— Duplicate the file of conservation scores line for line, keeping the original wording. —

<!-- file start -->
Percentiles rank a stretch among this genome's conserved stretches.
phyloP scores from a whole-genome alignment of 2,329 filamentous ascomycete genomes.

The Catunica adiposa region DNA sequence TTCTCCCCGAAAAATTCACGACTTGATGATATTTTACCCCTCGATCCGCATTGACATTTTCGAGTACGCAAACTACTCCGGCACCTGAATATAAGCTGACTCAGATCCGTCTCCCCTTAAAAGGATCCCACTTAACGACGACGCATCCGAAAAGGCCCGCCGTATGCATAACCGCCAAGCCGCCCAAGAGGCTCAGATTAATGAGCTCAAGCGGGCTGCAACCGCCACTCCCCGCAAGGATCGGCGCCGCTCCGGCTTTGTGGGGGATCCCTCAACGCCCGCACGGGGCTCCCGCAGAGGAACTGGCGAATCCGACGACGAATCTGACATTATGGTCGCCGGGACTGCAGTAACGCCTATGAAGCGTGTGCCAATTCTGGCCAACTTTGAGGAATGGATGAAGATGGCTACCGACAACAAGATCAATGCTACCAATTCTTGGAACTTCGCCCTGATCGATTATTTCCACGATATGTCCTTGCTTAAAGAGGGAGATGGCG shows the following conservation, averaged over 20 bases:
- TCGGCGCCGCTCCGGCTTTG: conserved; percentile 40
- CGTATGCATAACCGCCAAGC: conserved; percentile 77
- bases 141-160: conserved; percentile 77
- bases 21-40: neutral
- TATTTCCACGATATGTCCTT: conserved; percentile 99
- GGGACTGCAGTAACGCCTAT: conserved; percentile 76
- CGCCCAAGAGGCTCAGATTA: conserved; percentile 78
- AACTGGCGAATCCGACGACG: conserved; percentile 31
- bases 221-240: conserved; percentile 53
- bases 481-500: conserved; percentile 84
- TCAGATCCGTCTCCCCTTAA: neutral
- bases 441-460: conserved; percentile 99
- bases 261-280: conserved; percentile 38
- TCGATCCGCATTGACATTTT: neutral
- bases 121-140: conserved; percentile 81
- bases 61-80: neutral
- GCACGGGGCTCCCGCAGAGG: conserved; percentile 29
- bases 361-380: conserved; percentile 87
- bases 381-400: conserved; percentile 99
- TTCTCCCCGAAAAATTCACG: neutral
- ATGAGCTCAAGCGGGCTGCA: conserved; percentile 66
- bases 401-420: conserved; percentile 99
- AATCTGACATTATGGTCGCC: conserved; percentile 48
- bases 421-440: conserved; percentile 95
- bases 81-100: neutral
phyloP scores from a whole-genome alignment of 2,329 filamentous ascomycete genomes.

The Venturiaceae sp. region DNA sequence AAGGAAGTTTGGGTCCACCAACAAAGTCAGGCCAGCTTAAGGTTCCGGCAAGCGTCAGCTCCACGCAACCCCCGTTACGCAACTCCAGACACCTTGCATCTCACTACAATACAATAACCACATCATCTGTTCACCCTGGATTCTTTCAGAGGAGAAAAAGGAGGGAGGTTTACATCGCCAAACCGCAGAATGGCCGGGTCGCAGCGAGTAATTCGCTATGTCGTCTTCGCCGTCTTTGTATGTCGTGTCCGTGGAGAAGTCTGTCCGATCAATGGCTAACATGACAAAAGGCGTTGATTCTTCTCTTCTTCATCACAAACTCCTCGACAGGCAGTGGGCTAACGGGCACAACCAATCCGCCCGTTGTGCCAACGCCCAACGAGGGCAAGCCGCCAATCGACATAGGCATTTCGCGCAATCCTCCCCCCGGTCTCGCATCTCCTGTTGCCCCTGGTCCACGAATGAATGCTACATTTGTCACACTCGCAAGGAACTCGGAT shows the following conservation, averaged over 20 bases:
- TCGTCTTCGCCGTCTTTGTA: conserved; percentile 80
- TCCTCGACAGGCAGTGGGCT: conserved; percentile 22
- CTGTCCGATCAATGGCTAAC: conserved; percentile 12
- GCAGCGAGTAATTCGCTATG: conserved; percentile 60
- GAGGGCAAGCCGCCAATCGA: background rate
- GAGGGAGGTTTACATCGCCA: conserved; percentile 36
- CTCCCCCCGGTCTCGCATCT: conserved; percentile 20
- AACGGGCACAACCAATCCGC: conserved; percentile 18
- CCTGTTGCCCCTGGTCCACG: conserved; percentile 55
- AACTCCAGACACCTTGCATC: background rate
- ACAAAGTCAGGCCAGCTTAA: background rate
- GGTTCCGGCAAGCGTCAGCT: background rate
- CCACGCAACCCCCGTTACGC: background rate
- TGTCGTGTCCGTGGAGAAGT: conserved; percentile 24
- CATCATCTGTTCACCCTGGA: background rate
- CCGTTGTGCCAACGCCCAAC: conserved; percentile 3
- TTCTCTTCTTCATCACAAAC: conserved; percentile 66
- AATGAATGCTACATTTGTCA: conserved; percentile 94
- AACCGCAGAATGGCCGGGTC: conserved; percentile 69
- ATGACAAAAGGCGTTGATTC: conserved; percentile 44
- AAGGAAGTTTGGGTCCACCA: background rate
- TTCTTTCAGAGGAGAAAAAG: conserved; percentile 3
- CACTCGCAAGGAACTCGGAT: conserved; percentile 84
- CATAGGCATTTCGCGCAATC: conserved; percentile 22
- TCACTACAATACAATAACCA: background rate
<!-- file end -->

Percentiles rank a stretch among this genome's conserved stretches.
phyloP scores from a whole-genome alignment of 2,329 filamentous ascomycete genomes.

The Catunica adiposa region DNA sequence TTCTCCCCGAAAAATTCACGACTTGATGATATTTTACCCCTCGATCCGCATTGACATTTTCGAGTACGCAAACTACTCCGGCACCTGAATATAAGCTGACTCAGATCCGTCTCCCCTTAAAAGGATCCCACTTAACGACGACGCATCCGAAAAGGCCCGCCGTATGCATAACCGCCAAGCCGCCCAAGAGGCTCAGATTAATGAGCTCAAGCGGGCTGCAACCGCCACTCCCCGCAAGGATCGGCGCCGCTCCGGCTTTGTGGGGGATCCCTCAACGCCCGCACGGGGCTCCCGCAGAGGAACTGGCGAATCCGACGACGAATCTGACATTATGGTCGCCGGGACTGCAGTAACGCCTATGAAGCGTGTGCCAATTCTGGCCAACTTTGAGGAATGGATGAAGATGGCTACCGACAACAAGATCAATGCTACCAATTCTTGGAACTTCGCCCTGATCGATTATTTCCACGATATGTCCTTGCTTAAAGAGGGAGATGGCG shows the following conservation, averaged over 20 bases:
- TCGGCGCCGCTCCGGCTTTG: conserved; percentile 40
- CGTATGCATAACCGCCAAGC: conserved; percentile 77
- bases 141-160: conserved; percentile 77
- bases 21-40: neutral
- TATTTCCACGATATGTCCTT: conserved; percentile 99
- GGGACTGCAGTAACGCCTAT: conserved; percentile 76
- CGCCCAAGAGGCTCAGATTA: conserved; percentile 78
- AACTGGCGAATCCGACGACG: conserved; percentile 31
- bases 221-240: conserved; percentile 53
- bases 481-500: conserved; percentile 84
- TCAGATCCGTCTCCCCTTAA: neutral
- bases 441-460: conserved; percentile 99
- bases 261-280: conserved; percentile 38
- TCGATCCGCATTGACATTTT: neutral
- bases 121-140: conserved; percentile 81
- bases 61-80: neutral
- GCACGGGGCTCCCGCAGAGG: conserved; percentile 29
- bases 361-380: conserved; percentile 87
- bases 381-400: conserved; percentile 99
- TTCTCCCCGAAAAATTCACG: neutral
- ATGAGCTCAAGCGGGCTGCA: conserved; percentile 66
- bases 401-420: conserved; percentile 99
- AATCTGACATTATGGTCGCC: conserved; percentile 48
- bases 421-440: conserved; percentile 95
- bases 81-100: neutral
phyloP scores from a whole-genome alignment of 2,329 filamentous ascomycete genomes.

The Venturiaceae sp. region DNA sequence AAGGAAGTTTGGGTCCACCAACAAAGTCAGGCCAGCTTAAGGTTCCGGCAAGCGTCAGCTCCACGCAACCCCCGTTACGCAACTCCAGACACCTTGCATCTCACTACAATACAATAACCACATCATCTGTTCACCCTGGATTCTTTCAGAGGAGAAAAAGGAGGGAGGTTTACATCGCCAAACCGCAGAATGGCCGGGTCGCAGCGAGTAATTCGCTATGTCGTCTTCGCCGTCTTTGTATGTCGTGTCCGTGGAGAAGTCTGTCCGATCAATGGCTAACATGACAAAAGGCGTTGATTCTTCTCTTCTTCATCACAAACTCCTCGACAGGCAGTGGGCTAACGGGCACAACCAATCCGCCCGTTGTGCCAACGCCCAACGAGGGCAAGCCGCCAATCGACATAGGCATTTCGCGCAATCCTCCCCCCGGTCTCGCATCTCCTGTTGCCCCTGGTCCACGAATGAATGCTACATTTGTCACACTCGCAAGGAACTCGGAT shows the following conservation, averaged over 20 bases:
- TCGTCTTCGCCGTCTTTGTA: conserved; percentile 80
- TCCTCGACAGGCAGTGGGCT: conserved; percentile 22
- CTGTCCGATCAATGGCTAAC: conserved; percentile 12
- GCAGCGAGTAATTCGCTATG: conserved; percentile 60
- GAGGGCAAGCCGCCAATCGA: background rate
- GAGGGAGGTTTACATCGCCA: conserved; percentile 36
- CTCCCCCCGGTCTCGCATCT: conserved; percentile 20
- AACGGGCACAACCAATCCGC: conserved; percentile 18
- CCTGTTGCCCCTGGTCCACG: conserved; percentile 55
- AACTCCAGACACCTTGCATC: background rate
- ACAAAGTCAGGCCAGCTTAA: background rate
- GGTTCCGGCAAGCGTCAGCT: background rate
- CCACGCAACCCCCGTTACGC: background rate
- TGTCGTGTCCGTGGAGAAGT: conserved; percentile 24
- CATCATCTGTTCACCCTGGA: background rate
- CCGTTGTGCCAACGCCCAAC: conserved; percentile 3
- TTCTCTTCTTCATCACAAAC: conserved; percentile 66
- AATGAATGCTACATTTGTCA: conserved; percentile 94
- AACCGCAGAATGGCCGGGTC: conserved; percentile 69
- ATGACAAAAGGCGTTGATTC: conserved; percentile 44
- AAGGAAGTTTGGGTCCACCA: background rate
- TTCTTTCAGAGGAGAAAAAG: conserved; percentile 3
- CACTCGCAAGGAACTCGGAT: conserved; percentile 84
- CATAGGCATTTCGCGCAATC: conserved; percentile 22
- TCACTACAATACAATAACCA: background rate